At the Ethno-anthropological Museum of Sutera emerge the figures of the peasant (Borgese, sharecropper, laborer), of the craftsman (carpenter, bricklayer, shoemaker, pasta maker, baker, etc.), of some professionals (doctor, pharmacist, lawyer, teacher, veterinarian, etc.) that draw the social composition of the small town in the Sicilian hinterland, in an area characterized by feudal estates and extensive cereal cultivation.
Ethno-Anthropological Museum of Sutera
The Ethno-anthropological Museum of Sutera not only houses the tools of the shepherd or the farmer, but also those of the late nineteenth century blacksmith, the carpenters of the thirties, the canalaro and the mason, the tanner and the shoemaker, with tools handed down for several generations, some of which also date back to the eighteenth century.
The Museum, personally curated by Mario Tona, a literature teacher at the Sutera middle school, also collects the posters and brochures of the concerts held at the beginning of the twentieth century by the only composer musician in the country, the posters that accompany the emigrants on their way to Americas (early twentieth century) and then to Northern Italy or Europe (sixties).
The collection of about a hundred large and medium-sized religious prints, which families hung in the kitchen or bedroom in the nineteenth and twentieth centuries is remarkable.
The Museum, with its structure obtained on the ground floor of the ancient Convent of the Carmelite Fathers, exhibits the tools of the aforementioned activities, inserting them in an easy to follow cognitive and didactic itinerary. Accurately reproduced environments of domestic life, with the typical furnishings of the late nineteenth century, increase its suggestion and cultural interest.
The Museum also preserves the posters and brochures of the concerts that Don Paolino Pillitteri (the priest composer musician of the country) conducted at the beginning of the twentieth century, as well as those who accompanied the emigrants along the way to the Americas (early twentieth century) and to Northern Italy and the ‘Europe (1960s).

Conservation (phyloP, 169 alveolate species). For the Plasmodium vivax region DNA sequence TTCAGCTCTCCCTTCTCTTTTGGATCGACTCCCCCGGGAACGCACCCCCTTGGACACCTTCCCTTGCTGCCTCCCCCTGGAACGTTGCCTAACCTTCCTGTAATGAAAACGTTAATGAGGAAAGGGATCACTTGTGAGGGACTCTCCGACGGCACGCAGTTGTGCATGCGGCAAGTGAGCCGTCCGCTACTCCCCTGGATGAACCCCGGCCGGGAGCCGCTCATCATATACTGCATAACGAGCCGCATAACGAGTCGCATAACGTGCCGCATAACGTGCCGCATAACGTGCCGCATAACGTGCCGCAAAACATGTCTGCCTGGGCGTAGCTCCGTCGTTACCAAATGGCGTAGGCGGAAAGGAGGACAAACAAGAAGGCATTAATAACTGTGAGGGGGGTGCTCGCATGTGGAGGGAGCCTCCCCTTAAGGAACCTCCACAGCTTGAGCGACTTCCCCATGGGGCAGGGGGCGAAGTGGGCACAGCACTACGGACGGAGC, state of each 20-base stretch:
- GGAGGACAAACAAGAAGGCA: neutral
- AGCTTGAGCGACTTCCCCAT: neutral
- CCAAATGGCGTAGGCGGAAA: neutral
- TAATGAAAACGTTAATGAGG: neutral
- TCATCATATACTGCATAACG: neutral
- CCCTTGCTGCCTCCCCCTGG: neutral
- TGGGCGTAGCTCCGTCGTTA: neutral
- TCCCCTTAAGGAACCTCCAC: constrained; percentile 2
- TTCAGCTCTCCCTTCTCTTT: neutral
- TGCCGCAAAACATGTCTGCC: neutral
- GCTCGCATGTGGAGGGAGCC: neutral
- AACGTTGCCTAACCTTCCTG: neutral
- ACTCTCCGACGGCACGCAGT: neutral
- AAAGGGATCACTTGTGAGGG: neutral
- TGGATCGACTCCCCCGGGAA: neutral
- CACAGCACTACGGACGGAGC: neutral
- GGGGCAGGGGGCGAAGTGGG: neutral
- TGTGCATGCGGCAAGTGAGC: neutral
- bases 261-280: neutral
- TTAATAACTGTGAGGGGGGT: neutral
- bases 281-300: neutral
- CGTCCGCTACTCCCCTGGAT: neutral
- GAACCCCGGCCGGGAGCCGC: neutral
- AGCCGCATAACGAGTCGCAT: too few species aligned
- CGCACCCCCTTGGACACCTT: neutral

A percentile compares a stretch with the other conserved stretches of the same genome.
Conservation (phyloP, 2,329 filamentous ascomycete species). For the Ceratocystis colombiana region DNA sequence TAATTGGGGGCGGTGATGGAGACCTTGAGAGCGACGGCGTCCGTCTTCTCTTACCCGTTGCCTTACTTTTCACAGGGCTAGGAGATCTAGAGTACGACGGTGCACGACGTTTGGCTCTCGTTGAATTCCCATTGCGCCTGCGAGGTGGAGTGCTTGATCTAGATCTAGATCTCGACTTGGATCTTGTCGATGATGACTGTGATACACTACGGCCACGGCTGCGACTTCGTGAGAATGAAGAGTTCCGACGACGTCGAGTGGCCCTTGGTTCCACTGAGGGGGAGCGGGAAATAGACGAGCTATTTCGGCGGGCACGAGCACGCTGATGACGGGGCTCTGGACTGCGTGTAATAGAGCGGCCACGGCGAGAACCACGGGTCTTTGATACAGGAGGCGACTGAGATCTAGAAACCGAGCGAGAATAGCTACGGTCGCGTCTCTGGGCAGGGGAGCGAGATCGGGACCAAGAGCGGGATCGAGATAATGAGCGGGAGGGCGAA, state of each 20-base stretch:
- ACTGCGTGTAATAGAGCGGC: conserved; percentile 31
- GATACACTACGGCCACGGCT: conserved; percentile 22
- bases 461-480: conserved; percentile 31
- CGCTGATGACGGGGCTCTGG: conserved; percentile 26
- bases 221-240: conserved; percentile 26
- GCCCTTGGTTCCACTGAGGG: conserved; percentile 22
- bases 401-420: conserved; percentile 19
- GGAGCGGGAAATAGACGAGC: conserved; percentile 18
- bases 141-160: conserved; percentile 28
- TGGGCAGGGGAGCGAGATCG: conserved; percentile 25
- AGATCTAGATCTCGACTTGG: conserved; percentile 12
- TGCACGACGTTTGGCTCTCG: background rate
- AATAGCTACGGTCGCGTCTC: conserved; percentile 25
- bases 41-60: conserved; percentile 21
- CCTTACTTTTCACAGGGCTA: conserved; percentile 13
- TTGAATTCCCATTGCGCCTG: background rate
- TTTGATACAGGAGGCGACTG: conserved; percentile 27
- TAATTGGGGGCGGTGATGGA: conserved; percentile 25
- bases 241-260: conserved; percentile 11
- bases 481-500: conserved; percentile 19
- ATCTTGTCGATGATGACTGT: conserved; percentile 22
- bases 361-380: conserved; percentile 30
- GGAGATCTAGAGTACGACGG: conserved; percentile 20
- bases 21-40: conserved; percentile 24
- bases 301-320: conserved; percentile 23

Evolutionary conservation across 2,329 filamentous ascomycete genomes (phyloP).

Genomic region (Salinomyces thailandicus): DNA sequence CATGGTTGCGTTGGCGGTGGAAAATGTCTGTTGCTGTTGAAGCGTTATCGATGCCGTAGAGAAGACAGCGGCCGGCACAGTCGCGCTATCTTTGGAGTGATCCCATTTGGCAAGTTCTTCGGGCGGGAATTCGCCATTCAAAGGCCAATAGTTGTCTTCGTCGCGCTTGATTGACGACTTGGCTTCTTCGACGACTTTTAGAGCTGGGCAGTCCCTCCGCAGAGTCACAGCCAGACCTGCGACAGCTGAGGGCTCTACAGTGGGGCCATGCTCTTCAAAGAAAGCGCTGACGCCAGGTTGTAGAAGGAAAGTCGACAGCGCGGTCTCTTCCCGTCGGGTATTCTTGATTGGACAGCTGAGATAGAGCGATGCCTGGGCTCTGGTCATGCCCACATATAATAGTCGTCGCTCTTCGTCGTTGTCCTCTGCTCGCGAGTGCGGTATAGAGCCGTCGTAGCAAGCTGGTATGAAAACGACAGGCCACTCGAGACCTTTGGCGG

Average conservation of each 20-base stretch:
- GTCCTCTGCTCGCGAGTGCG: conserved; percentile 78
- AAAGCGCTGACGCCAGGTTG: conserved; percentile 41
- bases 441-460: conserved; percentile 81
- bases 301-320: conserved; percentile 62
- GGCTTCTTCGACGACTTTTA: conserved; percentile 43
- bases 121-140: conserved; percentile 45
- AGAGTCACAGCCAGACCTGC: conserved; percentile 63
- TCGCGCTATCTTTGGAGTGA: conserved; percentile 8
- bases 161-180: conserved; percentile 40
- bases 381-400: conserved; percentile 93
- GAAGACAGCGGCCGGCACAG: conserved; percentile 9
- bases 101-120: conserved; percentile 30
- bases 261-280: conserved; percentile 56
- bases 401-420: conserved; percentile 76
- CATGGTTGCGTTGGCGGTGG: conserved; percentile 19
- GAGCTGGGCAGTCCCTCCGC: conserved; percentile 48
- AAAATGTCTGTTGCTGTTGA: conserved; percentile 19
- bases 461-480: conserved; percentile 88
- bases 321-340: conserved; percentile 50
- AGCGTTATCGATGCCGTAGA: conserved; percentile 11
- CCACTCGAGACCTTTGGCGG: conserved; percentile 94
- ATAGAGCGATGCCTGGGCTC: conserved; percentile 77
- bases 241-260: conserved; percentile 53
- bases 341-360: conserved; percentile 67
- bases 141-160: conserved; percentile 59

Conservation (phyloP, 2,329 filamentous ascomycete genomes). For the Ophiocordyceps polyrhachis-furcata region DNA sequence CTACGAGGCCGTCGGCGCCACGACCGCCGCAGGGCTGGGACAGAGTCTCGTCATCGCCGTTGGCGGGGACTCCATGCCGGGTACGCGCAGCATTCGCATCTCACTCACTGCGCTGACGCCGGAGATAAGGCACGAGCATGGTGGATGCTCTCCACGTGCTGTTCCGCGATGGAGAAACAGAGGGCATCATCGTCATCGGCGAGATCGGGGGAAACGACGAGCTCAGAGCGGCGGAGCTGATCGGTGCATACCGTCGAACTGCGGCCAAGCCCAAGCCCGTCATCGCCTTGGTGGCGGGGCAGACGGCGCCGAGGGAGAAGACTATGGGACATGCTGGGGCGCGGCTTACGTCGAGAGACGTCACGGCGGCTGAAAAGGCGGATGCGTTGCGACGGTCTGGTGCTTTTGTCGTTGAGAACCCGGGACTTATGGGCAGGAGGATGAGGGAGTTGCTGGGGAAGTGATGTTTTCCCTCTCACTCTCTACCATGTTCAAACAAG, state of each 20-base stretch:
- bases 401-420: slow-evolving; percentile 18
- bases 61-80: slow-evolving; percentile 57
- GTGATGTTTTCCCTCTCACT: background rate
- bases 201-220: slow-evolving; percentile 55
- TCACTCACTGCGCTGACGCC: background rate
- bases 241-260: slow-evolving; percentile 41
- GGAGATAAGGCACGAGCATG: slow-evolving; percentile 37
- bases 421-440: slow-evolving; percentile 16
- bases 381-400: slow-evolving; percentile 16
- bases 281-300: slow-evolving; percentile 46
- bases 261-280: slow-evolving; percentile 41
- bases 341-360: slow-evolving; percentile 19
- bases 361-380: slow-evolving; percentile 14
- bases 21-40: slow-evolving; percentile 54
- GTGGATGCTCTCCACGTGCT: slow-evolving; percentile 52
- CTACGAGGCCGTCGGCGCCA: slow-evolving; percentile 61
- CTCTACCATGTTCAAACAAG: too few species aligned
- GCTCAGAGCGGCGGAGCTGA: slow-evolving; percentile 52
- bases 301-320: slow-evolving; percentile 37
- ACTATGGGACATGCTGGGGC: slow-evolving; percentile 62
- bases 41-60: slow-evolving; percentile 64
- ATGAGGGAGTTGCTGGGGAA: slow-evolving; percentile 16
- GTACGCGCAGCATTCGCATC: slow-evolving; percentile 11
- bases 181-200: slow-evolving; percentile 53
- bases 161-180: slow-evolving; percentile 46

The collection of printed images reproducing religious subjects is of considerable number and high artistic value. These are votive images (large and medium-sized), which in past centuries families hung on the walls of dining rooms, kitchens or bedrooms for devotion. Inside a room there is a “naca” (fabric cradle suspended above the double bed) and a wrought iron cradle from 1880, with a built-in wardrobe practically without nails.
Other places exhibit the tools for the production of pasta and bread with presses, sbrie, scanatori, maidde. Particular emphasis is placed on the rooms dedicated to the school with extensive documentation from the fascist era (including a table uniform).
A large print advertising and products in use throughout the twentieth century, testify to the advance of “progress” in parallel with the gradual rise in the standard of living. A multipurpose room is reserved for hosting exhibitions with a changing subject within a lasting exhibition outline of vintage postcards, historical newspapers, geographic maps of local importance.
Mussomeli Castle was built between 1364 and 1367. It seems quite certain that Manfredi III Chiaramonte, a descendant of Charlemagne, who came to Sicily with the Normans after having obtained the Lordship of Castronovo and Mussomeli, began the work. Manfredi had the castle built perhaps partly on the ruins of an Arab castle, perhaps destroying and erasing all forms of previous life. In November 1374 the castle was already built in all its parts and furnished. In that same year it had the honor of hosting King Frederick III (King of Sicily), the queen and her entourage.
But a few years pass, just 17, and the fortress is once again at the center of exceptional events. The star of the Chiaramonte has begun its decline. Manfredi is now old and sick, it is July 10, 1391 and his cousin Andrea Chiaramonte is preparing to reunite the states of the family in his hands. In Sicily, the Aragonese consolidated their dominance and the marriage of Maria (daughter of Frederick the Simple) with Martin of Aragon resulted in the return of the island to the direct dependence of the Spanish kingdom.
But before everything is accomplished, the Chiaramonte try the impossible. Manfredi organizes a meeting of Sicilian barons to resist the Aragonese and Andrea is the protagonist. The historic assembly takes place, according to some, in a country church in the territory of Castronovo. According to others in the castle of Mussomeli.